Associated Press File
Wednesday, Sept. 16, 2009 | 5:35 p.m.
- Beyond Victorville: Coloradans covet high-speed rail, too (9-14-2009)
- DesertXpress train aiming for March construction start (9-1-2009)
- Forum to address DesertXpress train proposal (6-28-2009)
- High-speed train plan gets notice in D.C. (6-24-2009)
- Public or private, rail line will need major subsidies from government (6-14-2009)
- Maglev or DesertXPress, this could be your new ride (6-14-2009)
- Trade-offs between technologies include speed, cost (6-14-2009)
- Maglev train to press on without Reid (6-10-2009)
- Reid sides with Desert Xpress fast train option (6-9-2009)
- State sends no representative to talk on high-speed trains (6-5-2009)
- Obama outlines vision for high-speed rail network (4-16-2009)
- 8 states seek stimulus money for high-speed rail (4-15-2009)
- No waste in rail dream (3-5-2009)
- Economic crisis an opportunity to be greener (3-1-2009)
- Vegas, Midwest seek the $8 billion for fast trains (2-23-2009)
- Calif. bond would launch bullet train project (9-26-2008)
WASHINGTON - The competition between two proposed high-speed trains running from Las Vegas to Southern California ignited anew today after federal authorities announced $45 million for the maglev project that had lost key political support earlier this year.
Gov. Jim Gibbons backs the magnetic levitation rail project that critics say relies on a technology that is unproven in this country and too costly. He announced the federal planning funds.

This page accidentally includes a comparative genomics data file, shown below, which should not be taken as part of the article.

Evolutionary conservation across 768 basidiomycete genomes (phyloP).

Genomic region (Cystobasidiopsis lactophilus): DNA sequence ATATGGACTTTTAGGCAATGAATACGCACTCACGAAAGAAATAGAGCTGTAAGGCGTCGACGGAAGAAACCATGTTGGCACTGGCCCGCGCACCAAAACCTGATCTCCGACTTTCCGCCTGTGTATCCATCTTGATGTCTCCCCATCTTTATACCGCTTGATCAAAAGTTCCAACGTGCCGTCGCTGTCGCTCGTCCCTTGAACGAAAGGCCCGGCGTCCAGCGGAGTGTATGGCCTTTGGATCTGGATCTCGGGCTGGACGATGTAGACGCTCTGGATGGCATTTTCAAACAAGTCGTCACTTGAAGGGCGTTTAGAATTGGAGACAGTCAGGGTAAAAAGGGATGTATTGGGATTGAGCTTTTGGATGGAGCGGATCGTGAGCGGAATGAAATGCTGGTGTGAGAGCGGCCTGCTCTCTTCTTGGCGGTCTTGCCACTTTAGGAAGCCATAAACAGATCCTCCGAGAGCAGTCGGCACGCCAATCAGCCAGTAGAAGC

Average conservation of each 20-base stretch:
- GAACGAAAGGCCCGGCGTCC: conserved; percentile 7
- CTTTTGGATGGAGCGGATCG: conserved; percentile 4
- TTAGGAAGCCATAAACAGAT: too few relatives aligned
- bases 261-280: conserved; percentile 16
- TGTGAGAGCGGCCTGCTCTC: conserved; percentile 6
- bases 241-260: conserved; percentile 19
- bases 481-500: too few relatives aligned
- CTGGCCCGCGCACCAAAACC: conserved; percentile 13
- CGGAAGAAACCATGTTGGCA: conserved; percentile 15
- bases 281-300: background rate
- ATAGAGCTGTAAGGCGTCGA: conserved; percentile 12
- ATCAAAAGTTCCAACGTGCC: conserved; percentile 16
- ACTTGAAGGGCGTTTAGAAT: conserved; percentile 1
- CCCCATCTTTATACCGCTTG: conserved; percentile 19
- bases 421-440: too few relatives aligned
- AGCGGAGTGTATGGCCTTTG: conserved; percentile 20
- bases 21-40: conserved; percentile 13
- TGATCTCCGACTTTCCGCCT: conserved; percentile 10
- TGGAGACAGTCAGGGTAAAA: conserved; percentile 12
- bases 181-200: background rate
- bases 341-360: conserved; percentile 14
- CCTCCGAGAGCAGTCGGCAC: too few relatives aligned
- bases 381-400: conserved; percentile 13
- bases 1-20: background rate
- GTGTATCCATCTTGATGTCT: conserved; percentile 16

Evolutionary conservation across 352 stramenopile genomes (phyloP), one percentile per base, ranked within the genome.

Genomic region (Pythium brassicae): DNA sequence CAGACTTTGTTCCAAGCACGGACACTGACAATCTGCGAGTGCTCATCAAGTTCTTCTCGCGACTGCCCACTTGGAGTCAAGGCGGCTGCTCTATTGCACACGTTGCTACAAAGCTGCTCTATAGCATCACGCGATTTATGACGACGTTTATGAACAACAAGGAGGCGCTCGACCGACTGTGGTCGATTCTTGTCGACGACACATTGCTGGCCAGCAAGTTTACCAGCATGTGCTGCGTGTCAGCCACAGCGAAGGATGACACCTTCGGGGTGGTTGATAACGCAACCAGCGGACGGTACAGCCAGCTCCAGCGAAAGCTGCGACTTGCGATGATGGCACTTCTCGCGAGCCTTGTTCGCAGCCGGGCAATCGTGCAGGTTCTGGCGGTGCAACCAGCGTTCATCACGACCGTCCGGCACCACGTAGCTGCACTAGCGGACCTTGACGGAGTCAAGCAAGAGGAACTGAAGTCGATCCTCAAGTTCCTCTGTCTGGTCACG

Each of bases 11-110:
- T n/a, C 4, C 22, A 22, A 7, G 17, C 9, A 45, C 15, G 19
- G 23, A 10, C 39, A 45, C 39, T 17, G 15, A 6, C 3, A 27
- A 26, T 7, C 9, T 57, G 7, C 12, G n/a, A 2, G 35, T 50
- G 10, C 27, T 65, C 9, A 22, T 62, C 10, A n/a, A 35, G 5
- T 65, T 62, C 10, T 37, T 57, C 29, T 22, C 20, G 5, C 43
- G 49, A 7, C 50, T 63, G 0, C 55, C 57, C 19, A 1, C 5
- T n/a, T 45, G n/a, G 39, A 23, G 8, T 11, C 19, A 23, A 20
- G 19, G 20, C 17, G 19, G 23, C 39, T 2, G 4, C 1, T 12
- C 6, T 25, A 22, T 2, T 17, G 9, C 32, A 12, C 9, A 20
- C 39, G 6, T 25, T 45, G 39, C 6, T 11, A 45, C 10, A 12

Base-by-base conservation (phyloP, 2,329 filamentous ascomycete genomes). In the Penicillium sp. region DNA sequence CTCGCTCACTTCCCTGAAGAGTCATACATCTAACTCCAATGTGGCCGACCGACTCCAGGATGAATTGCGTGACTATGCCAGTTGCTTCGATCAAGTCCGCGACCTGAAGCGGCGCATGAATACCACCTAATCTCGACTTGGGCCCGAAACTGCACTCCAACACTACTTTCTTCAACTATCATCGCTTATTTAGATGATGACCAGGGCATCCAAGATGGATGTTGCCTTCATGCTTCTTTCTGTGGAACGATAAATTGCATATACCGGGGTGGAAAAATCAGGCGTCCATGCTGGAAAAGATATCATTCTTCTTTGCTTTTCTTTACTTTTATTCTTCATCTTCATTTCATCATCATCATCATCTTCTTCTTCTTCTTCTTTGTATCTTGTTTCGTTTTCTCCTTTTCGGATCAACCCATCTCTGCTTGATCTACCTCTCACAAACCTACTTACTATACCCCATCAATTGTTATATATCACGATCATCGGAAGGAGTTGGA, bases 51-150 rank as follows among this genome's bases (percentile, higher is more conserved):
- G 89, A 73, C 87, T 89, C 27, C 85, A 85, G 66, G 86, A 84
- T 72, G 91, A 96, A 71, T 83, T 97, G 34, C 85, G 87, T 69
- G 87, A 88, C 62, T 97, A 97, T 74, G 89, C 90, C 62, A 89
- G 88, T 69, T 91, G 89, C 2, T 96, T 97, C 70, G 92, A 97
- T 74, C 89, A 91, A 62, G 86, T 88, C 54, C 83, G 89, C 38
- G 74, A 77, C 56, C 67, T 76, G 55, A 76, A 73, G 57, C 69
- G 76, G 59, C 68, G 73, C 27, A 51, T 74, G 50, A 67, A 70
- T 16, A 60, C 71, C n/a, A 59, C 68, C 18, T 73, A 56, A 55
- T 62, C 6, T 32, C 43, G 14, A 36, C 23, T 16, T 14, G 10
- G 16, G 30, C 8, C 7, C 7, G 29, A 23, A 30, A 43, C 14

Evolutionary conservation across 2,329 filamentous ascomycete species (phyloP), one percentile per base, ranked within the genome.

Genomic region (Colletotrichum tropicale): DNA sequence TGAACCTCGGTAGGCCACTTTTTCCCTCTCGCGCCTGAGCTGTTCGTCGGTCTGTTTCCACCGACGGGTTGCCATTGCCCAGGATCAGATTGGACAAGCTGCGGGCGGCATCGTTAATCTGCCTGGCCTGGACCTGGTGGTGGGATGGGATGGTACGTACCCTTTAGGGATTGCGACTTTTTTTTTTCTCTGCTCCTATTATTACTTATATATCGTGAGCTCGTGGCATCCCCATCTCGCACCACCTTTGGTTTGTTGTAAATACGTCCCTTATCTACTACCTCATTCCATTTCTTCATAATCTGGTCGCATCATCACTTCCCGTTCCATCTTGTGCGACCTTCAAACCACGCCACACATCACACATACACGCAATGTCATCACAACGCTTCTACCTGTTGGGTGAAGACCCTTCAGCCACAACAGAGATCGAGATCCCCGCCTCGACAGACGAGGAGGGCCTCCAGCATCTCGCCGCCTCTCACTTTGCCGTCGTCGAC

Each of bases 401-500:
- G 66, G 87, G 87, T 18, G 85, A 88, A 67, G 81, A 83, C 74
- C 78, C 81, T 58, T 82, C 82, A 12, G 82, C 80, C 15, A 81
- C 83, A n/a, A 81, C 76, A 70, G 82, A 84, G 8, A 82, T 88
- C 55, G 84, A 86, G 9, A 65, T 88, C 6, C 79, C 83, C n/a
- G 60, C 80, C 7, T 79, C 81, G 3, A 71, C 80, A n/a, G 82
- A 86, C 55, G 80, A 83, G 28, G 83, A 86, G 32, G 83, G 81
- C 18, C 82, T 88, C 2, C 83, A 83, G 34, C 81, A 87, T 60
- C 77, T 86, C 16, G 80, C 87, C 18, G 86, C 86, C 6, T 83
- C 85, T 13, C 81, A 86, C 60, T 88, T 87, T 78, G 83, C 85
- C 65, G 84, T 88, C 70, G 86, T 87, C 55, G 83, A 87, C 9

The long-envisioned maglev train between Las Vegas and Anaheim suffered a setback this year when Senate Majority Leader Harry Reid announced he was pulling his support. Reid now prefers the proposed DesertXpress train -- a much cheaper alternative.
DesertXpress is backed by Nevada political guru SigRogich, a Reid supporter, and is much further along in the planning process with hopes of breaking ground on construction next year. But it too has shortcomings: Critics are skeptical of the route between Las Vegas and the California high-desert city of Victorville, some 80 miles from Los Angeles.
DesertXpress says it is a private venture that would only rely on federal government loans -- though experts say few private train lines are profitable.
Maglev would rely more heavily on federal funds, and is seeking part of the $8 billion for high-speed rail Reid helped to secure in the econmic recovery act.
Nevada's Republican Sen. John Ensign has long preferred DesertXpress.
With Gibbons behind maglev the split among Nevada's top elected officials could further complicate either project's prospects.
Nevertheless the governor welcomed the federal funds. “This project will put Nevadans to work and will help bring our transportation infrastructure into the 21st century,” Gibbons said.